Depends on your spot meter - Which one do you have? Spot meters often don't handle quite as low an EV as an incident meter will, but good ones are plenty capable. I'd actually meter for your mid-tone, just as you would in daylight. Your highlights are going to blow out regardless, but you can handle that with development compensation. And totally disregard the advice to use a DSLR as a metering substitute - DSLRs A: do not have reciprocity, so beyond 1 second they won't show you proper exposure calculation, B: DSLR sensors do NOT map to ASA/ISO settings - Changing the ISO setting on a DSLR will change sensitivity up or down, along with the concurrent noise level, but they don't match film sensitivity! Try this if you don't believe me - set up a still life subject in the studio using strobes. Set your flash meter to ISO 200. Set the DSLR to ISO 200. Take a meter reading with the flash meter. Set the DSLR to that setting, and expose it. When you chimp, you'll find the image on the LCD will be off - it will depend from camera to camera which direction it's off. Try it with a different DSLR - you'll find the settings are also off, quite possibly in a different direction! Usually it's less than a full stop, but sometimes it is more. Negative films have enough latitude they can handle a one stop variation and remain printable, but to say that ISO 200 varies by up to 1.5 stops from ISO 200 means that it's not ISO 200. Remember that ISO stands for International STANDARDS Organization - it's a standard that is supposed to be absolute.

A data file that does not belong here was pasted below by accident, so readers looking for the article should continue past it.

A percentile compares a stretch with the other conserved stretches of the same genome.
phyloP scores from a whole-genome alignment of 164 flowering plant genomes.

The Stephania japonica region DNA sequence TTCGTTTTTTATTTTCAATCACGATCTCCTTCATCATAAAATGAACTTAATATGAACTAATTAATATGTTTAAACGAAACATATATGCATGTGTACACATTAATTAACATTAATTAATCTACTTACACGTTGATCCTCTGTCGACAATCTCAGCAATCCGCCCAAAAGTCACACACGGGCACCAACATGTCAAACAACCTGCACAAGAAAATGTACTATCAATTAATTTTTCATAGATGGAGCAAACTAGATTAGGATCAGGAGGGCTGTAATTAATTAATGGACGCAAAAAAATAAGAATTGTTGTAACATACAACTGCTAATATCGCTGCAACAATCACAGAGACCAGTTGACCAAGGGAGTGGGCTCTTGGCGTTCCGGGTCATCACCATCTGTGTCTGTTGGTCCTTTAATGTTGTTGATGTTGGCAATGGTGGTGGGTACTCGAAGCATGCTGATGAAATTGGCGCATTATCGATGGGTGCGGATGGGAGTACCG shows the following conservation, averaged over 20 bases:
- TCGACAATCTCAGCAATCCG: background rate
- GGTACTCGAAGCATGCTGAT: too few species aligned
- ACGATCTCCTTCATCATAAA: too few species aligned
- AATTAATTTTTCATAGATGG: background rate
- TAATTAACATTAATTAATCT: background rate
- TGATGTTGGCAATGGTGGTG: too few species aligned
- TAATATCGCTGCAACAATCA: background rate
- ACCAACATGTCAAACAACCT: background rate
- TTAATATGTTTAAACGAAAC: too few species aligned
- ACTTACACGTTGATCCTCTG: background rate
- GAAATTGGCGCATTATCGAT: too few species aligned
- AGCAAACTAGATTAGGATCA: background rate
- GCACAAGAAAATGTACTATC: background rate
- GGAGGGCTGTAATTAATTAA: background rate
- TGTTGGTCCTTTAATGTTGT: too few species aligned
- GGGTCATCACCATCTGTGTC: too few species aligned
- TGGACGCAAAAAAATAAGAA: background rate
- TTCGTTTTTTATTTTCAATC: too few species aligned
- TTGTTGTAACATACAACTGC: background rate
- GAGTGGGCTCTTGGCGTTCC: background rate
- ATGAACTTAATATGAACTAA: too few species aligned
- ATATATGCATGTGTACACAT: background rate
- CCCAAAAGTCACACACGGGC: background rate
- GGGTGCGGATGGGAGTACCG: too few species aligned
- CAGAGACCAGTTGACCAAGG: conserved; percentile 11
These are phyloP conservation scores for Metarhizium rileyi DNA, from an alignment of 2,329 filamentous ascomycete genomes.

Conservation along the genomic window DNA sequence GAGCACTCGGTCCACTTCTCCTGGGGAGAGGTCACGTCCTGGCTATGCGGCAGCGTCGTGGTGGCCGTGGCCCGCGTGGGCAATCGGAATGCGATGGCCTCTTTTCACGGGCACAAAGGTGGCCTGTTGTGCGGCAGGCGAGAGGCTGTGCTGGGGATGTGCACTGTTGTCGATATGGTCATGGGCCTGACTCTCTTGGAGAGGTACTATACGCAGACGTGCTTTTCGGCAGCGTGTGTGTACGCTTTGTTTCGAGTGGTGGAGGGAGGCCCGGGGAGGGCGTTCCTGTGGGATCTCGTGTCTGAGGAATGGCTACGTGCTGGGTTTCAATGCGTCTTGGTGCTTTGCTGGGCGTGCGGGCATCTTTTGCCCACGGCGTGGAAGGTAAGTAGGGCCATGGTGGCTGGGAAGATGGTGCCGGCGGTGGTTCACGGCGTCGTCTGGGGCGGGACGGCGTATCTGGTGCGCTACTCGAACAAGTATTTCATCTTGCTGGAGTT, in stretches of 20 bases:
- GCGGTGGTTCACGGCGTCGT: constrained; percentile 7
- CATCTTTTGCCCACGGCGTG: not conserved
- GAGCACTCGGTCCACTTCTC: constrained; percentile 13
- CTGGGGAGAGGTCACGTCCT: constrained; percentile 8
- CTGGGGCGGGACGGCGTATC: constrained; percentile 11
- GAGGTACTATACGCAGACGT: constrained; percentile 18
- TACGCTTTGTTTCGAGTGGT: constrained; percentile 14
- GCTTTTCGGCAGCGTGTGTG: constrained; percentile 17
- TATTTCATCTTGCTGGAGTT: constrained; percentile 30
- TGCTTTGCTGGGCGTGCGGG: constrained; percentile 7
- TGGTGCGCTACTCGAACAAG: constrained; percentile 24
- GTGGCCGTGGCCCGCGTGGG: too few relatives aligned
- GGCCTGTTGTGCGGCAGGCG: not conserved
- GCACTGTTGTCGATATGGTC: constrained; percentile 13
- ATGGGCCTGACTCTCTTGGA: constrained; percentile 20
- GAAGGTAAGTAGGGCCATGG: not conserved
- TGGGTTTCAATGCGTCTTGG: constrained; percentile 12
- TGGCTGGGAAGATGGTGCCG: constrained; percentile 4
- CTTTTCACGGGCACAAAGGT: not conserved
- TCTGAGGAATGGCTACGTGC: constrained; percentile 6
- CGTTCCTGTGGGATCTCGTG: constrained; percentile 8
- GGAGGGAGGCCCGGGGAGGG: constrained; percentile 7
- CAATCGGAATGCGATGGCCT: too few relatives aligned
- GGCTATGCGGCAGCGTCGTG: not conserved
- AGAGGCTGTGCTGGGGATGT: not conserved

Back to the context of the original post, when you couple the ISO of the DSLR being non-standard with the absence of reciprocity in digital photography, if you base your exposure settings on what the DSLR says, you can find yourself way off on the exposure and have really dark, contrasty negatives with no shadow and minimal mid-tone detail, or in the other direction, plenty of mid-tone detail but blown beyond compensation highlights.
To the OP: How are you planning to develop the film? My personal approach with HP5+ would be to set the meter to ISO 200, expose for the midtones, and develop at an N- to keep the highlights under control. Meter the highlights to see how far apart they are from your midtones to know how much N- development to give. N-2 would be a good starting point if you must do it by guess.